I want to give them the love they deserve as fully fledged books. In the print world (with a few notable chapbook exceptions such as Pendragon Press) the business realities mean that short stories have always been bundled into anthologies or collections in magazines or books. That’s unavoidable but to my mind that cheapens short stories, as if to say: “Short stories aren’t as worthwhile as novels, so we’ll bundle them up and sell ’em cheap.” And in many cases, when I used to subscribe to magazines or pick up anthologies, I never finished them. I would rather buy, organize and read single stories than be forced to always take them in big lumps organised by an editor.
Now, don’t get me wrong, this bundling effect was forced on publishers by the commercials and there are anthologies I have eagerly read through, but they are exceptions and tend to be anthologies with a strong linking theme. For example, Fables from the Fountain is a great new anthology I’ve read where each author contributed a story about a set of geeky scientists and Sci-Fi fans who tell tall tales over a pint at a pub called the Fountain. That works well. And I’m proud to be in another recent anthology called Further Conflicts that’s linked by the theme of conflict. I love the way different authors took that link seriously but came up with different aspects of conflict. That works too. My favourite anthologies are actually collections (i.e. from a single-author) by Stephen Baxter. In Vacuum Diagrams and even better, Resplendent, he collects his short stories published in a number of locations to add an astonishing level of breadth and depth to his Xeelee Sequence of future history. Resplendent is possibly my favourite book of all, but only because it so strongly linked, enhanced by and enhancing the novels of the Xeelee Sequence. These are exceptions: I’ve never finished most of the anthologies I’ve bought.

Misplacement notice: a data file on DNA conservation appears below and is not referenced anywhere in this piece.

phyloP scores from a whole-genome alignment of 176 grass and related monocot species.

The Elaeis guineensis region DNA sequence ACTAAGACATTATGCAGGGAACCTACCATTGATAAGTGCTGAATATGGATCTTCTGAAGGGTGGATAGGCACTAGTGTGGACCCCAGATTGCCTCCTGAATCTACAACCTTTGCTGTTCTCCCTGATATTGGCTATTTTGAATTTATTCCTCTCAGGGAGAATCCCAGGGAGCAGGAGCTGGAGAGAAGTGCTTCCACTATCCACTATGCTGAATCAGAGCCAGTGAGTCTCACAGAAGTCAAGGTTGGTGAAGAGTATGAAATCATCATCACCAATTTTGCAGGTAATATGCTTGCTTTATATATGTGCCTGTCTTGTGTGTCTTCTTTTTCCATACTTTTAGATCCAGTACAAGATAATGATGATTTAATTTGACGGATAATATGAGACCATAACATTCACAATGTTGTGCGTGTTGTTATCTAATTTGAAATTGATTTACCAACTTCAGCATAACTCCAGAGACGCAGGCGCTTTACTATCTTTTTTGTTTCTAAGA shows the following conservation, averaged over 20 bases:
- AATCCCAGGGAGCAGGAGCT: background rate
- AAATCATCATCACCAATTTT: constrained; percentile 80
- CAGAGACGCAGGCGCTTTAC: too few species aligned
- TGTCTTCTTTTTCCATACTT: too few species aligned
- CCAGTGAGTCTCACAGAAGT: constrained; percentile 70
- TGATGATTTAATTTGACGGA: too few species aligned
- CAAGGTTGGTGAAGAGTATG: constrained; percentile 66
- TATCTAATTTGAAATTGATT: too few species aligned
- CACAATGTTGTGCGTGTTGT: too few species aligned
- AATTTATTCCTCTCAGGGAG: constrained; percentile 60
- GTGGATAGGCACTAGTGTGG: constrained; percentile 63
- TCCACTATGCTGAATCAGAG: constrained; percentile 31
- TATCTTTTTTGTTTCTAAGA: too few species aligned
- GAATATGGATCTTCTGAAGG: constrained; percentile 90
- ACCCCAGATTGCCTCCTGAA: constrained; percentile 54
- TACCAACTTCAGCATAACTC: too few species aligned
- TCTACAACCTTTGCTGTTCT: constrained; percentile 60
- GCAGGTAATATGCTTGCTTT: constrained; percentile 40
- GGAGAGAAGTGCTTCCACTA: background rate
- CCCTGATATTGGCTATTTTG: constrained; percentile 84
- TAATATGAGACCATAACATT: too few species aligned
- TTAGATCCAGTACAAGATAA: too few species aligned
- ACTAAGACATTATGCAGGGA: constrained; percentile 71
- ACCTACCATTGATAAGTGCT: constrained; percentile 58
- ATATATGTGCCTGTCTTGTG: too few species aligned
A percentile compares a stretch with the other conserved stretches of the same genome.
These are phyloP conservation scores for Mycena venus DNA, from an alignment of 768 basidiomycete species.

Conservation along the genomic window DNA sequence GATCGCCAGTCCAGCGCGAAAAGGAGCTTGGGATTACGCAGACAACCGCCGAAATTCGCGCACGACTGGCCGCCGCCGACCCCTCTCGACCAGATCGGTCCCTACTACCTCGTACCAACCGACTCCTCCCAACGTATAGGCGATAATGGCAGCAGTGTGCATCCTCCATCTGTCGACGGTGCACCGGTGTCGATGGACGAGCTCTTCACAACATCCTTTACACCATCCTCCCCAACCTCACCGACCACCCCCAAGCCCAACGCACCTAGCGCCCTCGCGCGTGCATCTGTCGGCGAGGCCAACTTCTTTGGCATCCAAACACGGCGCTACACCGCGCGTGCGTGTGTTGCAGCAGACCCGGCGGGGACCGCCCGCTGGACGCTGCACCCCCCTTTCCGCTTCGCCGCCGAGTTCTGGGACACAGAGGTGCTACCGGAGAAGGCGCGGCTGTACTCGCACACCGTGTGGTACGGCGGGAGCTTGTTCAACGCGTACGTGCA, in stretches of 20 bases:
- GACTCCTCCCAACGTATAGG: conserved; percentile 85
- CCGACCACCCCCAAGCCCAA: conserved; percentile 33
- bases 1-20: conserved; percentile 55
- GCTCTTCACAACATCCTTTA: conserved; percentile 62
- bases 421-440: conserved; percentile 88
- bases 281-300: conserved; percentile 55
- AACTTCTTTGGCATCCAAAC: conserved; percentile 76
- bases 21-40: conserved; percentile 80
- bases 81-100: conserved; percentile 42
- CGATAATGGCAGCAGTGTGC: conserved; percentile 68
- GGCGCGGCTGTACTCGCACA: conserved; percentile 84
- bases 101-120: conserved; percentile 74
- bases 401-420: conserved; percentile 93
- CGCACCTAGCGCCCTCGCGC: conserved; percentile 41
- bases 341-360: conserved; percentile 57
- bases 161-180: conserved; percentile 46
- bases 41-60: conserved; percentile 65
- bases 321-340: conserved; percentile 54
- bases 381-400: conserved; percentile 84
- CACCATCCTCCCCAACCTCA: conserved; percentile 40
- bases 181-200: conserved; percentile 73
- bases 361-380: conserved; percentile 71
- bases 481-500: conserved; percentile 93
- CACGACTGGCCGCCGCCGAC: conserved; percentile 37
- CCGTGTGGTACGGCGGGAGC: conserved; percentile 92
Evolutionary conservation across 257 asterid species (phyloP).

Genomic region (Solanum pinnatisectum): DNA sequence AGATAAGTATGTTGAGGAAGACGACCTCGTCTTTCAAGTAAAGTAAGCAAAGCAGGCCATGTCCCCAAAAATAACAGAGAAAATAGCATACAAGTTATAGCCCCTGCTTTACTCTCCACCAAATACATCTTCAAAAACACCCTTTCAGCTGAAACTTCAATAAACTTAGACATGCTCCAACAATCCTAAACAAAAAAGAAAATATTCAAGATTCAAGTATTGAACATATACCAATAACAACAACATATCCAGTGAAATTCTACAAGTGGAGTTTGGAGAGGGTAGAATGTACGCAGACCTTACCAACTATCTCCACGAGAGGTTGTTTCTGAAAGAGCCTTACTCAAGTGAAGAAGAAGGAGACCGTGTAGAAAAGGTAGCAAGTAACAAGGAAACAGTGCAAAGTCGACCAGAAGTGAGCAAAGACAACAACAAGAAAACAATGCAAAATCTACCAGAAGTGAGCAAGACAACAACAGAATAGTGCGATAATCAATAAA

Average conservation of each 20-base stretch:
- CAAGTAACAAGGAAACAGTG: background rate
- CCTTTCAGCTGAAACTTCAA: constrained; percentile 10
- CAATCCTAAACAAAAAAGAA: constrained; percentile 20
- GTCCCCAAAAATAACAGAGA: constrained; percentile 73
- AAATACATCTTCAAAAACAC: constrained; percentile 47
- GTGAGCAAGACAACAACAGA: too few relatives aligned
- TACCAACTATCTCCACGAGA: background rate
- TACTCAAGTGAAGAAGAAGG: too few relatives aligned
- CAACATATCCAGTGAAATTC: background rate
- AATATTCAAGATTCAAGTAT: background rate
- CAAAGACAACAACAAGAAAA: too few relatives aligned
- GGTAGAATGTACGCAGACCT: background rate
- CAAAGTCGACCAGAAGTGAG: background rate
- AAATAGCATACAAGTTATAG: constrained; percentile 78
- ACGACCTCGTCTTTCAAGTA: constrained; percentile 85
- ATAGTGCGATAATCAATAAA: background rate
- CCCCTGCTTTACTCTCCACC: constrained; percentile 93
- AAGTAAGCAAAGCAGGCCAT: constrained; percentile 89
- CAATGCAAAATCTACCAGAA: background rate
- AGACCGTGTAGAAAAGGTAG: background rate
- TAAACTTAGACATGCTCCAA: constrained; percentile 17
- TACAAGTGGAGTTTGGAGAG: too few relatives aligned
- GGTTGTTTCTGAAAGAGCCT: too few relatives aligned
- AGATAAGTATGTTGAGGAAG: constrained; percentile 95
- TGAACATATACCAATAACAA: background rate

Tim C. Taylor – Publisher